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Rocket Physics

  1. Oct 4, 2014 #1
    1. The problem statement, all variables and given/known data
    The first stage of a space vehicle consumed fuel and oxidizer at the rate of 1.60 multiply.gif 104 kg/s with an exhaust speed of 3.05 multiply.gif 103 m/s. Find the acceleration the vehicle had just as it lifted off the launch pad on the Earth, taking the vehicle's initial mass as 3.00 multiply.gif 106 kg.

    2. Relevant equations
    Momentum = mv

    3. The attempt at a solution
    So I tried to use math logic, but I'm not sure if its even logical...
    Mi = initial mass of rocket
    Vi = initial velocity of rocket (0)
    Ve = velocity of exhaust stuff
    dV = change in velocity
    dM = change in mass of rocket
    dm = change in mass of stuff expelled
    dM = - dm

    (Mi+dM)(Vi+dV) + Vedm = 0
    (Mi+dM)(Vi+dV) - VedM = 0
    MiVi + VidM +MidV+dMdV - VedM
    Vi = 0, so
    MidV+dMdV = VedM
    multiply everything by (1/dt):
    Mi*dv/dt + dM*dV/dt = Ve*dM/dt
    solving for since acceleration = dv/dt, solving for dv/dt gets:
    a = (Ve*dM/dt)/(Mi+dM) = -16.4.

    It cannot be a negative acceleration so obviously something is wrong...
     
  2. jcsd
  3. Oct 4, 2014 #2

    SteamKing

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    IDK why you are using 'math logic', whatever that is. Rocket science is mostly about physics, so you should have your physics cap on.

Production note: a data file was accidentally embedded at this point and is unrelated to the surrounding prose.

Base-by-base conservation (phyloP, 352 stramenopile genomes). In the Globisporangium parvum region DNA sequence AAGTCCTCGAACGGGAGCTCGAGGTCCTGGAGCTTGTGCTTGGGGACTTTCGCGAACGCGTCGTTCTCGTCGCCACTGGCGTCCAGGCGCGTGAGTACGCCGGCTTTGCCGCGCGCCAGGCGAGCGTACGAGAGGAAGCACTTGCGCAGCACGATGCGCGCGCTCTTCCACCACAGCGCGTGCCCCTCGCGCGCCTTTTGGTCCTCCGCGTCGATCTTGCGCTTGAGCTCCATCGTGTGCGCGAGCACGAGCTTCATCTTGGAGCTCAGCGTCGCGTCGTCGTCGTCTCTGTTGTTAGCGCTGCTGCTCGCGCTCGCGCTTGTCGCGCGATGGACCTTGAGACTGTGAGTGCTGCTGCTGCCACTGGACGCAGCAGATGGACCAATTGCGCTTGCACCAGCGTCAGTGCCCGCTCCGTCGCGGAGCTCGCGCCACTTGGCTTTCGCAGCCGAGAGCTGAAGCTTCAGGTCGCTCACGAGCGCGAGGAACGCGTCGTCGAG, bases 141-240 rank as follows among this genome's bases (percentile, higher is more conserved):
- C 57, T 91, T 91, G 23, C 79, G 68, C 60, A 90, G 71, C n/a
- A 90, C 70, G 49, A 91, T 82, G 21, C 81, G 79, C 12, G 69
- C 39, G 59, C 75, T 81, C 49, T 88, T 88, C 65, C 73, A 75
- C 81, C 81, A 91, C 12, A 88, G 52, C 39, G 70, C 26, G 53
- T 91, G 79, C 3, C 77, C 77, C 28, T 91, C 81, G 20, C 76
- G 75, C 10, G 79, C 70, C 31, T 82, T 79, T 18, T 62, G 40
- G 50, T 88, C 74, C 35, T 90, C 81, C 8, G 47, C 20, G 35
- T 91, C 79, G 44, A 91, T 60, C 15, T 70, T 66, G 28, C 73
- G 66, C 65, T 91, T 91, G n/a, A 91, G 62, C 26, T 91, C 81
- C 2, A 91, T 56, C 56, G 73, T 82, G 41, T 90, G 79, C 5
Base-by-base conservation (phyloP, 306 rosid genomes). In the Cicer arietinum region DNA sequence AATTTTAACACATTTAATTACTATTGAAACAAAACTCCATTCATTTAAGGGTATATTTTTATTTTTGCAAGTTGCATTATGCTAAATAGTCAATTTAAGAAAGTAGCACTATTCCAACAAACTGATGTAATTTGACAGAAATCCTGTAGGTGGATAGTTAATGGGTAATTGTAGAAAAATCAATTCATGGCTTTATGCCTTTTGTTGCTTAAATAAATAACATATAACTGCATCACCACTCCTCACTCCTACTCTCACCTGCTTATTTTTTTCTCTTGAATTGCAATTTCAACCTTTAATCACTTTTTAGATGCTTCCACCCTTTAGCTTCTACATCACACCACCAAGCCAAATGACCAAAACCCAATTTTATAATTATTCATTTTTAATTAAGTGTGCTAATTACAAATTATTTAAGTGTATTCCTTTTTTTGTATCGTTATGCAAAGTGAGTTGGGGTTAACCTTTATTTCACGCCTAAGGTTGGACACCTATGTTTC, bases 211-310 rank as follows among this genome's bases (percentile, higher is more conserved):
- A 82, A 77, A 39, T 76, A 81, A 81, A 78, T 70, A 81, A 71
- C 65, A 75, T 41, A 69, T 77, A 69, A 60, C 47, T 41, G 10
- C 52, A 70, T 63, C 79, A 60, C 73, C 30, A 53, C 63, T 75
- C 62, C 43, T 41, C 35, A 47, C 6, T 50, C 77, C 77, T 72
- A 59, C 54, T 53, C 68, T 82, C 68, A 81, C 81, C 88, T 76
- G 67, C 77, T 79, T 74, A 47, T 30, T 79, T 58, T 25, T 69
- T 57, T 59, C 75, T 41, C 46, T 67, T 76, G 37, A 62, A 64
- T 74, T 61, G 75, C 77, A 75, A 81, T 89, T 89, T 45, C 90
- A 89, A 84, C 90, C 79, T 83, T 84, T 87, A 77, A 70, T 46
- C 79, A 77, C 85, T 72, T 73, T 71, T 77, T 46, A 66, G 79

If you start with first principles, F = ma always keeps popping up, but this form of Newton's second law isn't in its most general form. What you want is to write the second law in terms of a change in momentum for the rocket and the exhaust products, like so:

    cdf58c24f9a3384007a1cbaab39efd57.png

    where Fi is the net force acting on the rocket, m is the mass of the rocket at time t, v is the velocity of the rocket, ve is the velocity of the exhaust, and dm is the change in the mass of the rocket due to burning the rocket fuel.

    For more details, see:

    http://en.wikipedia.org/wiki/Tsiolkovsky_rocket_equation
     
  4. Oct 4, 2014 #3

    Orodruin

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    All of the quantities in your expression are positive in the way you have defined them so you should find a positive answer. You also should put some units on your answer or it will be unclear what you are actually answering (i.e., in this case m/s^2).

    Another issue is: Should you include gravity in the acceleration of the rocket? If it is just taking off from the launch pad, it is definitely not negligible.
     
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